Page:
The French language is spoken as a minority language in the United States. Roughly 2.07 million Americans over the age of five reported speaking the language at home in a federal 2010 estimate, making French the fourth most-spoken language in the nation behind English, Spanish, and Chinese (when Cajun, Haitian Creole and all other forms of French are included, and when Cantonese, Mandarin and other varieties of Chinese are similarly combined).
Several varieties of French evolved in what is now the United States:
More recently, French has also been carried to various parts of the nation via immigration from Francophone regions. Today, French is the second most spoken language (after English) in the states of Maine and Vermont, and the third most spoken (after English and Spanish) in the states of Louisiana, Connecticut, Rhode Island, and New Hampshire.
A total of 10,804,304 people claimed French ancestry in the 2010 census although other sources have recorded as many as 13 million people claiming this ancestry. Most French-speaking Americans are of this heritage, but there are also significant populations not of French descent who speak it as well, including those from Belgium, Switzerland, Haiti and numerous Francophone African countries.
Louisiana French is traditionally divided into three dialects, Colonial French, Louisiana Creole French, and Cajun French. Colonial French is traditionally said to have been the form of French spoken in the early days of settlement in the lower Mississippi River valley, and was once the language of the educated land-owning classes. Cajun French, derived from Acadian French, is said to have been introduced with the arrival of Acadian exiles in the 18th century. The Acadians, the francophone inhabitants of Acadia (modern Nova Scotia, New Brunswick, Prince Edward Island, and northern Maine), were expelled from their homeland between 1755 and 1763 by the British. Many Acadians settled in lower Louisiana, where they became known as Cajuns (a corruption of "Acadians"). Their dialect was regarded as the typical language of white lower classes, while Louisiana Creole French developed as the language of the black community. Today, most linguists regard Colonial French to have largely merged with Cajun, while Louisiana Creole remains a distinct variety.
New England French, essentially a local variety of Canadian French, is spoken in parts of the New England states. This area has a legacy of significant immigration from Canada, especially during the 19th and the early 20th centuries. Some Americans of French heritage who have lost the language are currently attempting to revive it.
Ernest F. Haden identifies the French of Frenchville, Pennsylvania (Covington Township) as a distinct dialect of North American French. "While the French enclave of Frenchville, Pennsylvania first received attention in the late 1960s, the variety of French spoken has not been the subject of systematic linguistic study. Haden reports that the geographical origin of its settlers is central France, as was also the case of New Orleans, but with settlement being more recent (1830–1840). He also reports that in the 1960s French seemed to be on the verge of extinction in the state community."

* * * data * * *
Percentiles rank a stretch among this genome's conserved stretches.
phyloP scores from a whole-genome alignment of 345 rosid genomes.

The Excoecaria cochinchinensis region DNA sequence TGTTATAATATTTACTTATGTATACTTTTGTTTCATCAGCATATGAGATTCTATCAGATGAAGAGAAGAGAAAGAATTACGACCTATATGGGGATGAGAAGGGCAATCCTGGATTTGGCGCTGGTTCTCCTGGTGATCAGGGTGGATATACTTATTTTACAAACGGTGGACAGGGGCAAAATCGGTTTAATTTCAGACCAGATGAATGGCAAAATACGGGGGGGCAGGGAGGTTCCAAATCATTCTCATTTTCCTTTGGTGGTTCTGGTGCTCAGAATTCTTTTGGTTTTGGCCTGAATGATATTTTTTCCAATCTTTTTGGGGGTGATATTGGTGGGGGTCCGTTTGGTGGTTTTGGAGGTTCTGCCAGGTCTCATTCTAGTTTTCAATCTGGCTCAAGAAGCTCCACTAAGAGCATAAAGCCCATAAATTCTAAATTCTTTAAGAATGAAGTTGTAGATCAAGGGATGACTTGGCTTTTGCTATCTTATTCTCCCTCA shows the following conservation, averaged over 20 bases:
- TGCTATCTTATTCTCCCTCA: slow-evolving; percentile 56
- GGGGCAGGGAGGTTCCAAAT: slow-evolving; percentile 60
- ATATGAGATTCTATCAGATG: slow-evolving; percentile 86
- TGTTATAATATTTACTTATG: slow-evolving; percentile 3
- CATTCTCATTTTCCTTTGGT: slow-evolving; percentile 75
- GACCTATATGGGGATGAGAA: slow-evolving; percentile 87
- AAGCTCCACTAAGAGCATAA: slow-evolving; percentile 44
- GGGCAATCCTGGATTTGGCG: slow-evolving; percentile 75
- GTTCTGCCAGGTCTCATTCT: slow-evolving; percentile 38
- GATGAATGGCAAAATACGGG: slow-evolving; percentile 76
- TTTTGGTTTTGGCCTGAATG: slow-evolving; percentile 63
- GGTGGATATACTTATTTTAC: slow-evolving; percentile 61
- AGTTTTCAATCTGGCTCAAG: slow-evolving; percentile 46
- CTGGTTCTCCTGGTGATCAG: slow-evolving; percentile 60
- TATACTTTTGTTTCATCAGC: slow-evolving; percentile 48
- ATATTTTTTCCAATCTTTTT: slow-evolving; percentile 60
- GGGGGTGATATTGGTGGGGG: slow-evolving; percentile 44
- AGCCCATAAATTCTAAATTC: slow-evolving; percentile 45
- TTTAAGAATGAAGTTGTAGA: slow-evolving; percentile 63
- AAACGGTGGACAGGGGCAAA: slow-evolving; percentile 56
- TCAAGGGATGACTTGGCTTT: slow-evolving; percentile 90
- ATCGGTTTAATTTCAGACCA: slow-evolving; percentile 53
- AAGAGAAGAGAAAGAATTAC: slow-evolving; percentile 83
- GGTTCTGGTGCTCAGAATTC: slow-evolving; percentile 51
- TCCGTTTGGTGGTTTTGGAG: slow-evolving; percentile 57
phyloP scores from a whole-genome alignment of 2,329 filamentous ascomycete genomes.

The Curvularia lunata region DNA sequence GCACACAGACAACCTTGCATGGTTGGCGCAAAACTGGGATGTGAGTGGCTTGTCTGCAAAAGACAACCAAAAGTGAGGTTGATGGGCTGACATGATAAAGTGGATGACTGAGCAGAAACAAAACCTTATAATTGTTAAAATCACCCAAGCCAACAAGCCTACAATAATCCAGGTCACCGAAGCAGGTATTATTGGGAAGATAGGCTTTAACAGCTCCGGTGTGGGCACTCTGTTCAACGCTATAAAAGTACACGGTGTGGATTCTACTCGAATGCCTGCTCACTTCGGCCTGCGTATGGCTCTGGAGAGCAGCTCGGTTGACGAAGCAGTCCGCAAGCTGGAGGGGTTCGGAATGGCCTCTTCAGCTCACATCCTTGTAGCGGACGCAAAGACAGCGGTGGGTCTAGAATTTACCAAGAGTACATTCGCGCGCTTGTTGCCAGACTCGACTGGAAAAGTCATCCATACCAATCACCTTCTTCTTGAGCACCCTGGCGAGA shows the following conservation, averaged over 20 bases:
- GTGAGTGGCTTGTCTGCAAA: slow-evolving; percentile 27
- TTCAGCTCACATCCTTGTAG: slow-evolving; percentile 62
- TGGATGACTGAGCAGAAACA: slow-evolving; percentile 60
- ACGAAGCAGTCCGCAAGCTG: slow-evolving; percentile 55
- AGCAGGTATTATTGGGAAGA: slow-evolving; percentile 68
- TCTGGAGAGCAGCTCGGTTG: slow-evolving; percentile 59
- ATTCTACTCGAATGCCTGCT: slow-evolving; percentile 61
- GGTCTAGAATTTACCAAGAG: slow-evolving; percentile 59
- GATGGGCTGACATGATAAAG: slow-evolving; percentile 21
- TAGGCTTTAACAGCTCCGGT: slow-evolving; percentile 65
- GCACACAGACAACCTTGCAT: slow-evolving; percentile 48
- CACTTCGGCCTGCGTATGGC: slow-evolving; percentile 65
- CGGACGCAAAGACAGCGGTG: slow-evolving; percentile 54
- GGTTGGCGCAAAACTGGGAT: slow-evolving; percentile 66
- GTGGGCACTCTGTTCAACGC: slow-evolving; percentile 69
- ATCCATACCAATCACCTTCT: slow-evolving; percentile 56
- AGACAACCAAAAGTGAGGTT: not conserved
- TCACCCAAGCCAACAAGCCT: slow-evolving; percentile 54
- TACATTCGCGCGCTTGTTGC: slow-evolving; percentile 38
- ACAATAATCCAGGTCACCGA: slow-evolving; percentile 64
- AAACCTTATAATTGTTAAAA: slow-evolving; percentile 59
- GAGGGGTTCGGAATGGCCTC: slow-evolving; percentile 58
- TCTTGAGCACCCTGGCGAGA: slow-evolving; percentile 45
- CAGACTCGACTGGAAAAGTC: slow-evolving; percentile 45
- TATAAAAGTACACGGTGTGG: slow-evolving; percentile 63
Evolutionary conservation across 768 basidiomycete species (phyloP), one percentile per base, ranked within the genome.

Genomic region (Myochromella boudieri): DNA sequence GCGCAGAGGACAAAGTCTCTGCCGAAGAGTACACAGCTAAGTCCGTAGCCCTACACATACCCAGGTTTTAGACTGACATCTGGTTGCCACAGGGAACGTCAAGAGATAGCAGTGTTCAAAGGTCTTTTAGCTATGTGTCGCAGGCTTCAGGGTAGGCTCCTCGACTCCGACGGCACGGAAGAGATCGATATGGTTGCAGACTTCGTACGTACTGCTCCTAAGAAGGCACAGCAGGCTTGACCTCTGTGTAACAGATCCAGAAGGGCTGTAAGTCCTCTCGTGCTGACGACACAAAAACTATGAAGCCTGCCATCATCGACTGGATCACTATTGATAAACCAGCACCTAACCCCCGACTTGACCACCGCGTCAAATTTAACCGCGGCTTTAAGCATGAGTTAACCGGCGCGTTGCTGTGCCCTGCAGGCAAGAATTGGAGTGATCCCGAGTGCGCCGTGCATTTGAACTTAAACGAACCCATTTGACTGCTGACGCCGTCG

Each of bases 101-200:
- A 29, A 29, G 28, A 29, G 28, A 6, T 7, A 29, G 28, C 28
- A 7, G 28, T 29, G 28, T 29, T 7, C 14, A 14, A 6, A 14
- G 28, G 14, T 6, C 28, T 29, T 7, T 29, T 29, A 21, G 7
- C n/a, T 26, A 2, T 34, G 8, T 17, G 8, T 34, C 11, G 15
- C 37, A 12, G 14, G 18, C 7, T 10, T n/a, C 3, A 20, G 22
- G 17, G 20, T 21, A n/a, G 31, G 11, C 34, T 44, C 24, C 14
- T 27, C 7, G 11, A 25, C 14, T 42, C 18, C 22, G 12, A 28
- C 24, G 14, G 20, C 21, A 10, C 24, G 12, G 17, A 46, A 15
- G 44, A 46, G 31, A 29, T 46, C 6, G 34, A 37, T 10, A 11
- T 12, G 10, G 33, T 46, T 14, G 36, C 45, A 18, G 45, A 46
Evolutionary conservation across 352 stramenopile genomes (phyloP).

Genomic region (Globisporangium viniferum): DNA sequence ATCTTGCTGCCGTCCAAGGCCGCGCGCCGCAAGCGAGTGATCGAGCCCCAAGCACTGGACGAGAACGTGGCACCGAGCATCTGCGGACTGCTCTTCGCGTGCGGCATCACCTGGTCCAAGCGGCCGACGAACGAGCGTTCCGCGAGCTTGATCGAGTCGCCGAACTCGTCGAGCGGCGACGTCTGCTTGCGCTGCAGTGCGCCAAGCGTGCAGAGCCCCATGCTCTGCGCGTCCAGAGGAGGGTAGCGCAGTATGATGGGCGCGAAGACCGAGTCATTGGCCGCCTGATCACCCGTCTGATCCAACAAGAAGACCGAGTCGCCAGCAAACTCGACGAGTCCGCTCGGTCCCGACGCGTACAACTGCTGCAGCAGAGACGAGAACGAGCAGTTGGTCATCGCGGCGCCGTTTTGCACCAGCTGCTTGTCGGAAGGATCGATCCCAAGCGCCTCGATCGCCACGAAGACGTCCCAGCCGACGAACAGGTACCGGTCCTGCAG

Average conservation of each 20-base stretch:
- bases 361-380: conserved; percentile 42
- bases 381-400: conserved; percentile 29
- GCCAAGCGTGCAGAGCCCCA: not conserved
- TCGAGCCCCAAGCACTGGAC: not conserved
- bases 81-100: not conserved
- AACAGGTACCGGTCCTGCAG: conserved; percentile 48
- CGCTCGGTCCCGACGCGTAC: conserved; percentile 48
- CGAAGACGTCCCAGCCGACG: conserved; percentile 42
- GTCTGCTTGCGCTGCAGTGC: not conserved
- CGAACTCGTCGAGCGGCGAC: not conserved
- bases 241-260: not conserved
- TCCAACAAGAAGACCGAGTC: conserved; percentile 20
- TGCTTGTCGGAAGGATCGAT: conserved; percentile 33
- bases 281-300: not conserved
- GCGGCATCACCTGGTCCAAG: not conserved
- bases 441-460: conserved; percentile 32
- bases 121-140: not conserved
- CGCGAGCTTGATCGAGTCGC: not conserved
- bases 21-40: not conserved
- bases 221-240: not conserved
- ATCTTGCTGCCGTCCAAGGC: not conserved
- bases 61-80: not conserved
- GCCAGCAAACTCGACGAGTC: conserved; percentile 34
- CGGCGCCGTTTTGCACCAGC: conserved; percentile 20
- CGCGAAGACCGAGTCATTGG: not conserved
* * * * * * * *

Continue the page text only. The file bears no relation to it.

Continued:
In Florida, the city of Miami is home to a large Francophone community, consisting of French expatriates, Haitians (who may also speak Haitian Creole, a separate language which is derived partially from French), and French Canadians; there is also a growing community of Francophone Africans in and around Orlando and Tampa. A small but sustaining French community that originated in San Francisco during the Gold Rush and was supplemented by French wine-making immigrants to the Bay Area is centered culturally around that city's French Quarter.
Many retired individuals from Quebec have moved either to Florida or Hawaii, or at least spend the winter there. Also, the many Canadians who travel to the Southeastern states in the winter and spring include a number of Francophones, mostly from Quebec but also from New Brunswick and Ontario. Quebecers and Acadians also tend to visit Louisiana, as Quebec and New Brunswick share a number of cultural ties with Louisiana.
French has traditionally been the foreign language of choice for English-speakers across the globe. However, since 1968, French has ranked as the second-most-studied foreign language in the United States, behind Spanish. Some 1.2 million students from the elementary grades through high school were enrolled in French language courses in 2007-2008, or 14% of all students enrolled in foreign languages.
Many American universities offer French-language courses, and degree programs in the language are common. In the fall of 2013, 197,757 American university students were enrolled in French courses, or 12.7% of all foreign-language students and the second-highest total of any language (behind Spanish, with 790,756 students, or 50.6%).
As a rule, the French taught in American and Anglophone Canadian classrooms is that of France, not Francophone Canada.[not in citation given]